WILL: And it becomes a political pep rally, to use the phrase of Chief Justice Roberts last year. If it's going to be a pep rally, with the president's supporters or whatever party standing up and braying approval, and histrionic pouting on the part of the other, then it's no place for the judiciary, it's no place for the uniformed military, and it's no place for non-adolescent legislators.
BRAZILE: It's a once-a-year opportunity to talk to the American people to remind us who we are and where we're going. This is an opportunity for the president to use scripture to give us a vision, because the Bible says, without a vision, a people will perish, and we didn't have that over the last...
AMANPOUR: So what is the vision? Because now or never.
BRAZILE: It's about jobs. It's about rebuilding America, making America competitive and strong again, and taking care of all our issues, both on the domestic front, as well as international.
DOWD: To me, the State of the Union -- and I'll agree in part with George and disagree in part with George on this -- they don't affect the American public. If you look at like approval numbers going into State of the Unions over the last 35 years and coming out, they do not move the numbers. Even Ronald Reagan, who was lauded as one of the best communicators in the history of this country, never moved the American public.
Barack Obama, another great speaker, did very well in Tucson. In last year's State of the Union, didn't move the numbers. But what is important I think in this is for him to continue to connect the dots with the audience in the Capitol and the people that surround people in the Capitol that he is going to keep doing what he's been doing since Election Day.
It's not the event in itself that matters, but it's how -- the cumulative effect of it. And if he continues to, one, talk about jobs and the economy, and then tie to it an increase in making our discourse better and talking to each other across party lines, if he does those two things, he will continue to rise in the polls.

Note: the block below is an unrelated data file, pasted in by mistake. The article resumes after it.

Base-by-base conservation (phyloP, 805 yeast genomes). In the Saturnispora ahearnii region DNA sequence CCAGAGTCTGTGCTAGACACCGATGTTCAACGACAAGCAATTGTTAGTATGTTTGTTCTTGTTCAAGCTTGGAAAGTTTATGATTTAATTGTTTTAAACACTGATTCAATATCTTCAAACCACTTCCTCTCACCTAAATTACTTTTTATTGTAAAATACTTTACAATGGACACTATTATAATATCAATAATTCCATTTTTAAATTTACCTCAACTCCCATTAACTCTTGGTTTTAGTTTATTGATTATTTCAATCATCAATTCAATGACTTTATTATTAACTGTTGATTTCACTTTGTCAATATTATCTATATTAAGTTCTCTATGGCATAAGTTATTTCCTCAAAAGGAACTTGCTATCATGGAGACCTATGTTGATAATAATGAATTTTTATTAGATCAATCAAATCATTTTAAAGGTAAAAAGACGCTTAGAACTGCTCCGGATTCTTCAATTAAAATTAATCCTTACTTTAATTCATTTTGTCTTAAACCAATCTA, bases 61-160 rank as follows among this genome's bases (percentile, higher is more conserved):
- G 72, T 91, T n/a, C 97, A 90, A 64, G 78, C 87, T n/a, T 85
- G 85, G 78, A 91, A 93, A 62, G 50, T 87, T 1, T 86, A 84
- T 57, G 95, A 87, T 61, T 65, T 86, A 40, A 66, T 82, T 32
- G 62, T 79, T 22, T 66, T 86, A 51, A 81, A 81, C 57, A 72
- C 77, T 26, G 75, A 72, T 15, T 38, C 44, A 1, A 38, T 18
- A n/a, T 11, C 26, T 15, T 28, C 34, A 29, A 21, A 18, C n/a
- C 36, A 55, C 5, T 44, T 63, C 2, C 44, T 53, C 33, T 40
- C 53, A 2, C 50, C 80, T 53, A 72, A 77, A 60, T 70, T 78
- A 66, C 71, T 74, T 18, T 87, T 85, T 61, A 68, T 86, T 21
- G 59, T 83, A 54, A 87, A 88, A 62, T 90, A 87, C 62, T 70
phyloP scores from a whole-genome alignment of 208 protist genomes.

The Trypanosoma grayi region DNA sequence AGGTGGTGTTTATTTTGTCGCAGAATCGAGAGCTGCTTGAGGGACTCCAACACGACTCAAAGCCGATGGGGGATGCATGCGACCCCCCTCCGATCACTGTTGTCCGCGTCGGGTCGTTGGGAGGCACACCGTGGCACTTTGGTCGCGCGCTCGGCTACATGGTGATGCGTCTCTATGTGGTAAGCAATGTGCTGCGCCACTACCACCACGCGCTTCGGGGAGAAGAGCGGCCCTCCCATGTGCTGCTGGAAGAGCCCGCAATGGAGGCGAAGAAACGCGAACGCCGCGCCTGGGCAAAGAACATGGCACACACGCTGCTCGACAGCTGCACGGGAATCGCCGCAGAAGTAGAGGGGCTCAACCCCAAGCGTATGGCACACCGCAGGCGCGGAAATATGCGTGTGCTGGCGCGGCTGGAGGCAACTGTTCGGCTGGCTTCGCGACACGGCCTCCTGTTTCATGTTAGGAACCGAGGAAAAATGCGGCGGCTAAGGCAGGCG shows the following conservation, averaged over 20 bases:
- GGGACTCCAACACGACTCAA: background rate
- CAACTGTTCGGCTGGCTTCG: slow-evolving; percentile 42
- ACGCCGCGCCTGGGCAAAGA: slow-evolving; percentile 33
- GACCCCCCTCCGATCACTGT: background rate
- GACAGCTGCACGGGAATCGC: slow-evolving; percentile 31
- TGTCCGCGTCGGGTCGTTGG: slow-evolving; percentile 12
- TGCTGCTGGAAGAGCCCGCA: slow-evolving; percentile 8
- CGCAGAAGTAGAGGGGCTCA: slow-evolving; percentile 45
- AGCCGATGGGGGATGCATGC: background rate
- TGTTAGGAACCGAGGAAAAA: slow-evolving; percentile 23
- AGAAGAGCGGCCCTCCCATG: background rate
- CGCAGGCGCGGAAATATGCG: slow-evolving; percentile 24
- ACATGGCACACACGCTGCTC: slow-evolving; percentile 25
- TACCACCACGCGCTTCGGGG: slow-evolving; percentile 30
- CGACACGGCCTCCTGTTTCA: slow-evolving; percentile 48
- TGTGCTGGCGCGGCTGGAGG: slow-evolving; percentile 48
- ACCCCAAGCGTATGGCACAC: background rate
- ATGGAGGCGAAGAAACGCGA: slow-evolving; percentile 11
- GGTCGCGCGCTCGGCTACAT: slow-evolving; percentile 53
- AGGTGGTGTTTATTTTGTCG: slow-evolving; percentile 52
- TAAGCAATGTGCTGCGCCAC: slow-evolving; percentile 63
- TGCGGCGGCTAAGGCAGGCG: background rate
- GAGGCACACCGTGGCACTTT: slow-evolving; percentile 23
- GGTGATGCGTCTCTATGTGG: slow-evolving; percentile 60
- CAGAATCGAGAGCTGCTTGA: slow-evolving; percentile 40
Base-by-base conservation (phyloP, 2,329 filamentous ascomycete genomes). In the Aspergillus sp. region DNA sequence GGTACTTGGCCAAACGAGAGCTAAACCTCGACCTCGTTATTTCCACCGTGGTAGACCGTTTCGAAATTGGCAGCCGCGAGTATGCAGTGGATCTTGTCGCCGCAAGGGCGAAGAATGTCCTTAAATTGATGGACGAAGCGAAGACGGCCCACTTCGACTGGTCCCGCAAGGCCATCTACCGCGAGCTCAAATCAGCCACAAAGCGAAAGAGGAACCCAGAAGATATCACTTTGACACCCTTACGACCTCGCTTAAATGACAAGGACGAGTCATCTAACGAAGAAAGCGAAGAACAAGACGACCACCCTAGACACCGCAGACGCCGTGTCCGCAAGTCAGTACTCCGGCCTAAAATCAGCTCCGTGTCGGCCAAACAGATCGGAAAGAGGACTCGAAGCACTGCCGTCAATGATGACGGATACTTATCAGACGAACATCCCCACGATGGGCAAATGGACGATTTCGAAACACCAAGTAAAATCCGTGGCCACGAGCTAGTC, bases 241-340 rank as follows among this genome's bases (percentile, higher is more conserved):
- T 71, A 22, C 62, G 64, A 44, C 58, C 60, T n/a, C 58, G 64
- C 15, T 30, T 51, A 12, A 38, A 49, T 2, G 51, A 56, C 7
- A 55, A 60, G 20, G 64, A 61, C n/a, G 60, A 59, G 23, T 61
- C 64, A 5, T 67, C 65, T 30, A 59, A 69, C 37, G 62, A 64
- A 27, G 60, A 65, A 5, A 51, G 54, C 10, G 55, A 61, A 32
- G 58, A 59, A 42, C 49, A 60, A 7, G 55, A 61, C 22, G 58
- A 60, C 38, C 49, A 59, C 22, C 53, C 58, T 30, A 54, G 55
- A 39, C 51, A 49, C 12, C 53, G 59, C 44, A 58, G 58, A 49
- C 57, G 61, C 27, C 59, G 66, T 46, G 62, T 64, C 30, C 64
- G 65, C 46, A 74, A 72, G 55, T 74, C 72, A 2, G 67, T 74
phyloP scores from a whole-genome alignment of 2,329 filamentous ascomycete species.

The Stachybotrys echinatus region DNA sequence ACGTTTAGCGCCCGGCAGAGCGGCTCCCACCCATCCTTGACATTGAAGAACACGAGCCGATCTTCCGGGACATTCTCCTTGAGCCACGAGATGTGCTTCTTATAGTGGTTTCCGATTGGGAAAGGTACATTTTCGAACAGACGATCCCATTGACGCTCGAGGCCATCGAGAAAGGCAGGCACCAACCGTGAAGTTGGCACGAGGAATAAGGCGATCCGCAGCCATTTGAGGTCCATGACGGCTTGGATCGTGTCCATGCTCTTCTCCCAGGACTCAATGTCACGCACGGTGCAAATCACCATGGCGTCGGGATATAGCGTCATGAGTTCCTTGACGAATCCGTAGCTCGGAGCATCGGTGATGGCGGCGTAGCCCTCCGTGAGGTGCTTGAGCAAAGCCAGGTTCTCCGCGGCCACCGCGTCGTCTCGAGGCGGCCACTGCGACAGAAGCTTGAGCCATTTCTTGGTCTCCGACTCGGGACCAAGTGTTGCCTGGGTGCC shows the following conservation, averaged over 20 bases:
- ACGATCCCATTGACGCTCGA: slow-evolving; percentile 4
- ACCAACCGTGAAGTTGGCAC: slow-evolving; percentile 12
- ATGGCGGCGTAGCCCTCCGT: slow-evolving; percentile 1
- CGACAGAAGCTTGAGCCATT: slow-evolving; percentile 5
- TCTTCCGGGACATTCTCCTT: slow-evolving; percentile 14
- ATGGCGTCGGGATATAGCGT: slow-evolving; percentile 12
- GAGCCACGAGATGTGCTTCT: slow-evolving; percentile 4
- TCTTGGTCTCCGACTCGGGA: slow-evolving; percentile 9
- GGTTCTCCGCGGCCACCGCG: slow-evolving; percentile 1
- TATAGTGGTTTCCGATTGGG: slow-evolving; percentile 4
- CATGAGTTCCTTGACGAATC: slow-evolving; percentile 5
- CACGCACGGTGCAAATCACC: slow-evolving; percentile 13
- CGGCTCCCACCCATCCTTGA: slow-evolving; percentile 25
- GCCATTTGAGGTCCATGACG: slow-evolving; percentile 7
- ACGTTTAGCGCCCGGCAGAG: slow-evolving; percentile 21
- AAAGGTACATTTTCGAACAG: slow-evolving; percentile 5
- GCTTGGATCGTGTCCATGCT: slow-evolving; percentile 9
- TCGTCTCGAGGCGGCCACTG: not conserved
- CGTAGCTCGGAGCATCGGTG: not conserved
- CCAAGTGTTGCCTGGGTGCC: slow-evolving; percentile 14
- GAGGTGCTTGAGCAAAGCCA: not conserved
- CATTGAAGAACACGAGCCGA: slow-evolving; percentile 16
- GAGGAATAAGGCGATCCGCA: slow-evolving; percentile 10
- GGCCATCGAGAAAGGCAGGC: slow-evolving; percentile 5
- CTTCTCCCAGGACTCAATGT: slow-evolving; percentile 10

AMANPOUR: There's been some preview of what he's going to say. What does he need to say to inspire confidence in the economy?
KRUGMAN: Oh, I don't think there's anything much he can do that will inspire confidence. I mean, what he's doing in the lead in is, is using this competitiveness, which is actually a tired old buzzword. But it's -- what he appears to be doing is signaling that he's not going to go for the full-out Republican agenda of slashing spending. He's actually going to make a case for more public investment.
And we're just -- you know, I think the main thing right now is what we're not hearing. We're not hearing him signing on to cuts in Social Security, which was something that was being floated for a while.
But, you know, and actually the whole thing -- that is -- political event, actually, doesn't matter. But it's an event that forces the president to signal what he's -- where he's going.
AMANPOUR: George, you talked about the braying and the pouting. And, obviously, there's been a huge amount of -- of -- of attention to the seating plan. Do you think the seating plan, which Democrats sit next to which Republican, and the new tone of civility is going to make a difference, going to last?
WILL: Well, if it, again, drains the pep rally aspect out of it, this will be fine. But as Matt says, the whole event does not matter.
AMANPOUR: Expect that...